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part of the clergy.
The king had opposed
the pope solely for political purposes, not for religious opinions, and therefore he also still continued to maintain all the leading articles of the Roman church. Having made himself conspicuous by his writings against Luther, he was loth after so short an interval to become his advocate, and we may very easily suppose that the freedom of opinion, and the tendency to call in question ancient ordinances, which seemed the necessary fruits of the reformation, was anything but acceptable to so tyrannical a monarch as Henry. This was so much the case that had it not been for Cranmer, who became a great favourite with the king in consequence of his successful advice in the matter of the divorce, and had it not also been for Anne Boleyn, the new queen, both of whom were zealously in favour of the Protestants, it is very questionable whether the reformers would have made any head against the superstition and tyrannical cruelty with which they were beset by the Romish clergy. And even as it was, the progress which Protestantism made was very faint and very gradual. We have
one man (the first who dared to broach the doctrine in England) a martyr at the stake, for denying the bodily presence of Christ in the Eucharist. This was in the year 1534. Two years subsequently, the bishops, with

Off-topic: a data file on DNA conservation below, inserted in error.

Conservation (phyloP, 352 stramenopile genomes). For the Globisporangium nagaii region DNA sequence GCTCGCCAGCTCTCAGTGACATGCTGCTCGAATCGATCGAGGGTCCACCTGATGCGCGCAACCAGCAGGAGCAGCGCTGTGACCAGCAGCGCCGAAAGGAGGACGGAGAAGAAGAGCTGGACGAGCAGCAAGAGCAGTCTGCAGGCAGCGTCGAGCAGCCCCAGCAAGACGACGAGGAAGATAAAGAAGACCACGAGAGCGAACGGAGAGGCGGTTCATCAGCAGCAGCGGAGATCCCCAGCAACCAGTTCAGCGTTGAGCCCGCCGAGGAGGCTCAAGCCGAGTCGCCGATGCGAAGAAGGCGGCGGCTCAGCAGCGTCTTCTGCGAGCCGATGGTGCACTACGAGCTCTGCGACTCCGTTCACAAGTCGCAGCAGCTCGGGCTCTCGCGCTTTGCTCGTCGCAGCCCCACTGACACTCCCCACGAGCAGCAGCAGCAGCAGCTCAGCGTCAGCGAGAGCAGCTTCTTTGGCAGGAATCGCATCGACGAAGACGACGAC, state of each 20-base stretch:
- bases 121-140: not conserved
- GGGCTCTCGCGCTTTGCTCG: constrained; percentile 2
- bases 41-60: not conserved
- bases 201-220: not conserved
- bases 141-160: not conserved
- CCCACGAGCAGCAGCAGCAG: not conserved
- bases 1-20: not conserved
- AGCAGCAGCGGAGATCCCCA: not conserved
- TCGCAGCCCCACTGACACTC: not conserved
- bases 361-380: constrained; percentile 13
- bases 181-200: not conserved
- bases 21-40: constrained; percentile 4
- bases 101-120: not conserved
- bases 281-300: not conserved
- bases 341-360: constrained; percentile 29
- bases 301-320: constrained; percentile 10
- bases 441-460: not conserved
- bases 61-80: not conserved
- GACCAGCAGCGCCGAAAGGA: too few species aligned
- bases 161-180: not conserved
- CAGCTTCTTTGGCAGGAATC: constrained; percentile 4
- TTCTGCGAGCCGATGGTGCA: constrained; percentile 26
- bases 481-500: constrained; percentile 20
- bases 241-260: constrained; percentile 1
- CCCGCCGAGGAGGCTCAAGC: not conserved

Cranmer, met together to consult on religious subjects, and drew up certain articles of faith, and as this was the first attempt at composing any articles of faith, distinctively of the church of England, it is worth while to notice the opinion of the church on the controverted question of the Eucharist. The fourth article was as follows: "As touching the sacrament of the altar, people were to be instructed, that under the forms of bread and wine, there was truly and substantially given the very same body of Christ that was born of the virgin Mary, and therefore it was to be received with all reverence, every one duly examining himself according to the words of St. Paul." This article was signed by Cromwell, Cranmer, seventeen other bishops, forty abbots and priors, and fifty archdeacons and proctors. Thus we see, as far as the year 1536, very little advance had been made.
In 1539, we find an act of parliament, in which are contained the following propositions, decreed as the law of the church: First, that in the sacrament of the altar, after the consecration, there remained no substance of bread and wine, but under these forms, the natural body and blood of Christ were preSecondly, that communion in both kinds was not necessary to salvation, but that both the flesh and blood of Christ were
together in each of the kinds: Fifthly, that the use of private masses ought to be continued, which, as it was agreeable to God's law, so men received great benefit by them." -Still not much advance.
The next year, 1540, another commission was appointed, in which Cranmer proposed that the sacraments should be considered as
two. But the popish party being as yet too strong, the former number, seven, was retained; and in the explanation of the Eucharist, transubstantiation was again fully asserted, as also "the concomitancy of the blood with the flesh, so that communion in both kinds was not necessary; and the use of hearing mass, though one did not communicate, was also asserted."*-Still not much advance.